OGDEN — Weber State University has ended all organized sports activities on campus amid concerns over limiting the spread of novel coronavirus, which has halted most of the sports world and, in Utah, forced public schools and universities to enter a period of online instruction.
“Weber State Athletics has made the decision to prohibit all organized team athletically related activities until further notice,” a tweet from the athletic department said Tuesday morning. “The University leadership will continue to monitor and work closely with local government and health departments regarding the COVID-19 situation.”
The new statement highlights the evolving nature of the health crisis that has become a pandemic. Friday, WSU suspended athletic competition, in according with a Big Sky Conference decree, but said at the time that teams could still hold practice activities “in limited situations.”
“Sitting in my office alone wondering what is going on. No players, no football, no sports. Stay positive everyone. We will overcome this,” head football coach Jay Hill tweeted Tuesday morning. “We are resilient and can handle adversity. It will make us tougher.”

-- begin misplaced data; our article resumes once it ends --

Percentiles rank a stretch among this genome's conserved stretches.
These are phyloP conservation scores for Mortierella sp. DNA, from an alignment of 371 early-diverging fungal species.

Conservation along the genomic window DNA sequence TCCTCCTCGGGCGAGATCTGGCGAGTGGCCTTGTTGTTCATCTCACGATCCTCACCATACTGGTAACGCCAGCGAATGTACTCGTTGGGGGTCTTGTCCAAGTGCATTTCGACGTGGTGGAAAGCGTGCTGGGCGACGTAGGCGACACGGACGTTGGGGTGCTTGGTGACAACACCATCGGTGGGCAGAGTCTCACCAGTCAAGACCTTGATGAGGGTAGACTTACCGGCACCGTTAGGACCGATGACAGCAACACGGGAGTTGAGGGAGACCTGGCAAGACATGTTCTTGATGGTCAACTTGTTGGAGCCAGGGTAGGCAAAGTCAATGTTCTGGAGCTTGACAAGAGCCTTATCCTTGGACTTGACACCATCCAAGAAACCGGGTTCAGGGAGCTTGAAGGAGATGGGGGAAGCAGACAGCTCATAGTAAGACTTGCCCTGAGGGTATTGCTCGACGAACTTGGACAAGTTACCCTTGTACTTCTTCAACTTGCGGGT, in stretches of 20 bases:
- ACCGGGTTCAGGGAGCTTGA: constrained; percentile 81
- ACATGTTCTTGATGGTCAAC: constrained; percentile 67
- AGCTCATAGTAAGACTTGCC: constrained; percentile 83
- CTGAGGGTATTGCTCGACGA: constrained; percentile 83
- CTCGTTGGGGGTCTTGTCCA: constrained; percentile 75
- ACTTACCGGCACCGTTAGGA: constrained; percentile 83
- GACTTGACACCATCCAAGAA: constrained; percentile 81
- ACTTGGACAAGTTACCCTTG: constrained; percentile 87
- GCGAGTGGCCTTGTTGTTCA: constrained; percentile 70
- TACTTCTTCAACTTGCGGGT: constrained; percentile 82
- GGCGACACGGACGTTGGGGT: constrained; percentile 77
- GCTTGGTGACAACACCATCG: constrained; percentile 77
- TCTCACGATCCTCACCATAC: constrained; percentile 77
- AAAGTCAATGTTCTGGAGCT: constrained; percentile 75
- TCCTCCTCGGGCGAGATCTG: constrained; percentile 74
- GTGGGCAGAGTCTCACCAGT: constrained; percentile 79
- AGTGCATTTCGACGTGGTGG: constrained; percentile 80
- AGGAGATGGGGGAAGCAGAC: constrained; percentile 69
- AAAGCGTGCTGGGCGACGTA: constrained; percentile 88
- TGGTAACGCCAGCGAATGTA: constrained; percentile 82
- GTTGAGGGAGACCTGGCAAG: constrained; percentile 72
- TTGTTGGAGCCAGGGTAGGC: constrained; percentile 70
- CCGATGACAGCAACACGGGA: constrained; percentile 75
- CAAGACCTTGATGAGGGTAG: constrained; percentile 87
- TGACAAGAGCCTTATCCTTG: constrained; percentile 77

Along with the stop to campus activities, the NCAA has also prohibited in-person recruiting for all sports until at least April 15.
While the NCAA has canceled all spring championships and many conferences have canceled spring competition, the Big Sky has yet to decide the ultimate fate of its spring sports. Its current suspension is in place until April 15, commissioner Tom Wistrcill said Monday in a conference call, with further evaluation coming in the next several days.
Weber State football’s spring game now becomes less likely by the day. While the school has not announced an official decision, other schools around the conference have already canceled their spring game. The new prohibition on all team activity limits how much practice and conditioning players get before the game.
The CDC this week issued a new recommendation to cancel all gatherings over 50 people for the next eight weeks.
For most people, the coronavirus causes only mild or moderate symptoms, such as fever and cough. For some, especially older adults and people with existing health problems, it can cause more severe illness, including difficulty breathing and pneumonia. The vast majority of people recover from the new virus, though the death toll in the U.S. reached 94 on Tuesday.
With cautionary examples like the fast spread of the virus in Italy, U.S. health and government officials have called upon all to limit interpersonal contact to stop the spread of the virus, helping limit its exposure to the most vulnerable and to keep doctors offices and hospitals from becoming overwhelmed.